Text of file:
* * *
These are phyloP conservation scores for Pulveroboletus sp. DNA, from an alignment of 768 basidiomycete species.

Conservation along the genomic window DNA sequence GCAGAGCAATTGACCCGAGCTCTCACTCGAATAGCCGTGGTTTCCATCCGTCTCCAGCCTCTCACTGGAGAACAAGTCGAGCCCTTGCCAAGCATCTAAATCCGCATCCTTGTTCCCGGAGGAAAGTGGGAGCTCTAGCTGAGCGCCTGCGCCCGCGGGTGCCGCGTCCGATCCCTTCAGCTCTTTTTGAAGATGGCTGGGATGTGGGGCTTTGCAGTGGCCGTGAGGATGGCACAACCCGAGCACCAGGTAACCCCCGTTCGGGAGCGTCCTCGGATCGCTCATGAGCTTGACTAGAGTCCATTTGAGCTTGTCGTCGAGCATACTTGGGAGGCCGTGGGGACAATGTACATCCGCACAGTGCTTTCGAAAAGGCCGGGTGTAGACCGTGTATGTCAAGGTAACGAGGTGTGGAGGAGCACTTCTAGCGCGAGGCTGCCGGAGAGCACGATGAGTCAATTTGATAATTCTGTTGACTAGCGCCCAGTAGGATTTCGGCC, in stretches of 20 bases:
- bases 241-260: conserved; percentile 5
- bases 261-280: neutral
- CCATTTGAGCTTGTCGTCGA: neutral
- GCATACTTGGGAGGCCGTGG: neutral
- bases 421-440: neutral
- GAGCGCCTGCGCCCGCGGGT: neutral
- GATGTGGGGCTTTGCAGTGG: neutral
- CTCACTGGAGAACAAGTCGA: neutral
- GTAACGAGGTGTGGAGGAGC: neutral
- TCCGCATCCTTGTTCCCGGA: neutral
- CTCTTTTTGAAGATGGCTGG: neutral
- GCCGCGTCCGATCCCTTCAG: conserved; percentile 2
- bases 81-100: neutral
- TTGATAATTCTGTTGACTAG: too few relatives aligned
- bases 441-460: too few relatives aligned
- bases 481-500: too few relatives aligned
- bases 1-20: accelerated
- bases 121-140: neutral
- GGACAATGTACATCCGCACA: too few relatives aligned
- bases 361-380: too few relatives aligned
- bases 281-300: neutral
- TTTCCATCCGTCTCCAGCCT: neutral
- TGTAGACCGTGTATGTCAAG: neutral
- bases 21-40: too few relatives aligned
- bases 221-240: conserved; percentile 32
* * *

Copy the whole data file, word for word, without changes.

These are phyloP conservation scores for Pulveroboletus sp. DNA, from an alignment of 768 basidiomycete species.

Conservation along the genomic window DNA sequence GCAGAGCAATTGACCCGAGCTCTCACTCGAATAGCCGTGGTTTCCATCCGTCTCCAGCCTCTCACTGGAGAACAAGTCGAGCCCTTGCCAAGCATCTAAATCCGCATCCTTGTTCCCGGAGGAAAGTGGGAGCTCTAGCTGAGCGCCTGCGCCCGCGGGTGCCGCGTCCGATCCCTTCAGCTCTTTTTGAAGATGGCTGGGATGTGGGGCTTTGCAGTGGCCGTGAGGATGGCACAACCCGAGCACCAGGTAACCCCCGTTCGGGAGCGTCCTCGGATCGCTCATGAGCTTGACTAGAGTCCATTTGAGCTTGTCGTCGAGCATACTTGGGAGGCCGTGGGGACAATGTACATCCGCACAGTGCTTTCGAAAAGGCCGGGTGTAGACCGTGTATGTCAAGGTAACGAGGTGTGGAGGAGCACTTCTAGCGCGAGGCTGCCGGAGAGCACGATGAGTCAATTTGATAATTCTGTTGACTAGCGCCCAGTAGGATTTCGGCC, in stretches of 20 bases:
- bases 241-260: conserved; percentile 5
- bases 261-280: neutral
- CCATTTGAGCTTGTCGTCGA: neutral
- GCATACTTGGGAGGCCGTGG: neutral
- bases 421-440: neutral
- GAGCGCCTGCGCCCGCGGGT: neutral
- GATGTGGGGCTTTGCAGTGG: neutral
- CTCACTGGAGAACAAGTCGA: neutral
- GTAACGAGGTGTGGAGGAGC: neutral
- TCCGCATCCTTGTTCCCGGA: neutral
- CTCTTTTTGAAGATGGCTGG: neutral
- GCCGCGTCCGATCCCTTCAG: conserved; percentile 2
- bases 81-100: neutral
- TTGATAATTCTGTTGACTAG: too few relatives aligned
- bases 441-460: too few relatives aligned
- bases 481-500: too few relatives aligned
- bases 1-20: accelerated
- bases 121-140: neutral
- GGACAATGTACATCCGCACA: too few relatives aligned
- bases 361-380: too few relatives aligned
- bases 281-300: neutral
- TTTCCATCCGTCTCCAGCCT: neutral
- TGTAGACCGTGTATGTCAAG: neutral
- bases 21-40: too few relatives aligned
- bases 221-240: conserved; percentile 32